The Last Picture Show

The Last Picture Show

Words Dheeraj Reddy

Photographs Anthony Cotsifas

In Praise of Indian Cinema’s Magical Theatre Houses…

A slender beam sneaks out of a slot in the wall, unfurls in all its incandescent glory as it travels forward in the dark and crashes into the silver screen. Light comes to life, sound breaks out of the silent walls and the crowd erupts.

I remember quite vividly the first time I went to the cinema. I must have been around four, and walking into the theatre – a gargantuan shape punctured by a dark door – felt like entering the great unknown. I clutched my father’s hand, trying to make sense of the magnitude that confronted me, with a delicate apprehension. Somehow this space felt different from any I had been in. Everything appeared larger than life: the heavy doors, the sombre curtains, the patterned walls and the creaky ceiling fans suspended as if from the sky. Further down the aisle, seemingly endless rows of seats stretched out into the distance, blending into a great white horizon. It felt like the whole world was in this one room, come to witness itself.

 

The interior of the Midlaand Theatre. Defunct now, the ‘seemingly endless rows’ that seemed to stretch into the distance in the darkness of film screenings may seem more prosaic in full light, but still reveal an impressive seating capacity of 1,200.

 

 

Alankar Theatre, Madurai. Still functioning, it screens highly popular low-budget Southeast Asian martial arts movies.

 

(Left) The Balaji Theatre in Chennai screens black and white movies of yesteryear – at the prices of yesteryear. (Right) The snack bar at the Saravana Theatre in Chennai proudly displays mementos from movies that have been screened there.

 

And then it began: the descent into chaos, as the light hit the screen and everyone around me transformed into charged beings, electrified by what they were seeing. They screamed, whistled, cheered, laughed and cried – and even though by that age I recognised basic human emotions, these made no sense to me. It was as if everyone had coalesced into one, amplifying everything in sight into an orchestra of ceaseless ecstasy. Over the next few hours it ebbed and flowed like a raging river as I hesitated, a curious four-year-old perched on its banks. None of it made any sense but, eventually, I waded in.

As I grew up, it made more sense, of course. In a culture where myth coexists with the daily – a nation of storytellers – cinema tapped right into our spinal centres, awakening something so elemental that sometimes it didn’t allow us to recognise ourselves. We thronged to cinemas to be a part of something bigger than ourselves, for the essentially human experience of partaking in a story, on a communal level. Our common hopes, fears, dreams and sorrows found uncommon kinships with a sea of strangers brought together by circumstance, united in the singular desire to escape the ‘dailyness’ of our lives. The cinema, it seemed to me, was the arena where most children learnt to dream and most adults unlearnt the tragedy of growing up.

 

 

 

The Krishnaveni Theatre in Chennai, which was famous for showing the movies of Marudur Gopalan Ramachandran (known to all as MGR), one of South India’s iconic film stars turned politician.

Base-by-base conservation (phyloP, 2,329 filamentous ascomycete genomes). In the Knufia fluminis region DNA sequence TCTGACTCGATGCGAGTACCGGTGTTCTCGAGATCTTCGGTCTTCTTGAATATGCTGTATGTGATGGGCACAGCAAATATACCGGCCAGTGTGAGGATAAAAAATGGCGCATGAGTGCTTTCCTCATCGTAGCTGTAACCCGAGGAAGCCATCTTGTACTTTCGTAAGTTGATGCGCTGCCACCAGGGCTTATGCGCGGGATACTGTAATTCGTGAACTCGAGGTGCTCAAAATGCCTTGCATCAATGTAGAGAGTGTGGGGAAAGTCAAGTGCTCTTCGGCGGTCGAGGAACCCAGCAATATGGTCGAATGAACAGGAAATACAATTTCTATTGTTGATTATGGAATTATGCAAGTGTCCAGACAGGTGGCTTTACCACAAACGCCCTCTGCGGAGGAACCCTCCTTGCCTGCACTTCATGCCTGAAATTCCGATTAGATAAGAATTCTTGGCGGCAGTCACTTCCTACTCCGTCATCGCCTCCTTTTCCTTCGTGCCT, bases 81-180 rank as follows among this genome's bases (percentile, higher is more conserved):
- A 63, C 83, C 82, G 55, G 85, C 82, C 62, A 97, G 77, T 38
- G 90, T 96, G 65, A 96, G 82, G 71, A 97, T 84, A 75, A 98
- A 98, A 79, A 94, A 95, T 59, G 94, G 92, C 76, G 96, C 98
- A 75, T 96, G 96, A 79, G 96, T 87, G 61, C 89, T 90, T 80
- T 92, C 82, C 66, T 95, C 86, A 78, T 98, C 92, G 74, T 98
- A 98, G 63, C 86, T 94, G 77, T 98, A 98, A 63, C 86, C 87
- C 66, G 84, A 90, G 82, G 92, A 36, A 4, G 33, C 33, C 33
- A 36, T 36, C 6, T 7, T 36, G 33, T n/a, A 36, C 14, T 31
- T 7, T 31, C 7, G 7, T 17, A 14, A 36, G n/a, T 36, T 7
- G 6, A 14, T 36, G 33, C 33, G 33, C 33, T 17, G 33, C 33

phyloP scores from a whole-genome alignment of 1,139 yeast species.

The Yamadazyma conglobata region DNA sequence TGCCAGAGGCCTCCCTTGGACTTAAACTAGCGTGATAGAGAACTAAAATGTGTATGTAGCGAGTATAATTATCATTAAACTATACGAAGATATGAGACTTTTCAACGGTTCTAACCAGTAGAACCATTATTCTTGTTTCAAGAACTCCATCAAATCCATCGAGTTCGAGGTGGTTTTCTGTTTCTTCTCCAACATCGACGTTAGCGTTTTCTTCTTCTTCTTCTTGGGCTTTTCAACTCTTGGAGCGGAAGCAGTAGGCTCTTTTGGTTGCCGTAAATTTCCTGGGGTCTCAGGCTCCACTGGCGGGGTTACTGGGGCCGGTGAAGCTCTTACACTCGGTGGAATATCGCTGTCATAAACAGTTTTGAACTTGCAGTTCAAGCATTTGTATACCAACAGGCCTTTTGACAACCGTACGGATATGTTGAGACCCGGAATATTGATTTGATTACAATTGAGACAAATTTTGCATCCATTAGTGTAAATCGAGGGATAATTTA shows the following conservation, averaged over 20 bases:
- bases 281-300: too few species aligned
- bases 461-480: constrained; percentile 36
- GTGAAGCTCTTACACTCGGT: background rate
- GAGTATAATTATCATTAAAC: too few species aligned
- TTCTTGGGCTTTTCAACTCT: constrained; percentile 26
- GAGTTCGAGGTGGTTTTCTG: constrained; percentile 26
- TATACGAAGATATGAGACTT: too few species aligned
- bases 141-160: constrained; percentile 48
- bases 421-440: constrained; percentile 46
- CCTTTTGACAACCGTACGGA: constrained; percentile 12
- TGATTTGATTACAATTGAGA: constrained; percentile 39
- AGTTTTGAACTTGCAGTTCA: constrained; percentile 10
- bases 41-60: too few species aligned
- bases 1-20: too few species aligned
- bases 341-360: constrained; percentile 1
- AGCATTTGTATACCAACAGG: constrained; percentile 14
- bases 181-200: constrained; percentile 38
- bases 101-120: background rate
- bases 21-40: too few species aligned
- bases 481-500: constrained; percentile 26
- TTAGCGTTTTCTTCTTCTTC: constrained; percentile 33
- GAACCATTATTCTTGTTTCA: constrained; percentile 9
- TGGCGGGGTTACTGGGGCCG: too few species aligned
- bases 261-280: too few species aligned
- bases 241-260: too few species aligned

The Ram Victoria, the largest theatre in Madurai in its time, with a capacity of 1,700.

 

And the filmmakers knew this. We didn’t want cinema to reflect life, we wanted it to deflect it. We wanted to see heroes and heavenly damsels who seemed to be just like us, yet were infinitely better: untouchable in their greatness and grace. Those were the opiates we, the masses, sought – and that was what we got, films that provoked those transcendental desires while simultaneously ensuring their gratification. The story was always immaculate: love always triumphed over hate, good always triumphed over evil, usually in the most satisfying, extravagant manner possible, before the inevitable ‘happily ever after’. It was a utopia whose allure lay in its grandiose perfection, the conscious recognition (and acceptance) of the fact that it was perfect only because it was not real – because it was too perfect to be real.

The years have rolled by, and cinema has evolved with them, seeking to reside in bytes and silicon instead of dusty reels and projectors, leaving behind these spaces to fend for themselves. As rural India chases the Pied Piper of modernity, bringing with it on-demand experiences that entice us to stay in the seclusion of our living rooms, some of these epicentres of popular consciousness have found a way to survive, while some have fallen from view. These spaces, devoid of the audiences that give them their meaning, now take a stoic identity of their own. The four walls that once defied time – whoever walked in had to leave reality at the door – have now been ravaged by it, almost in an act of vengeance.

Standing in view of their humble majesty, one wonders what these walls have witnessed – the agonies, the ecstasies, the euphorias and the tragedies of a common people… just as an old abandoned cathedral recalls the fervour of what once was.

 

The Casino Theatre, Chennai. Still in use today, it is one of the oldest surviving theatres in the region

 

The now defunct Midlaand Theatre, Madurai, once popular among the locals for screening ‘women-only’ shows.

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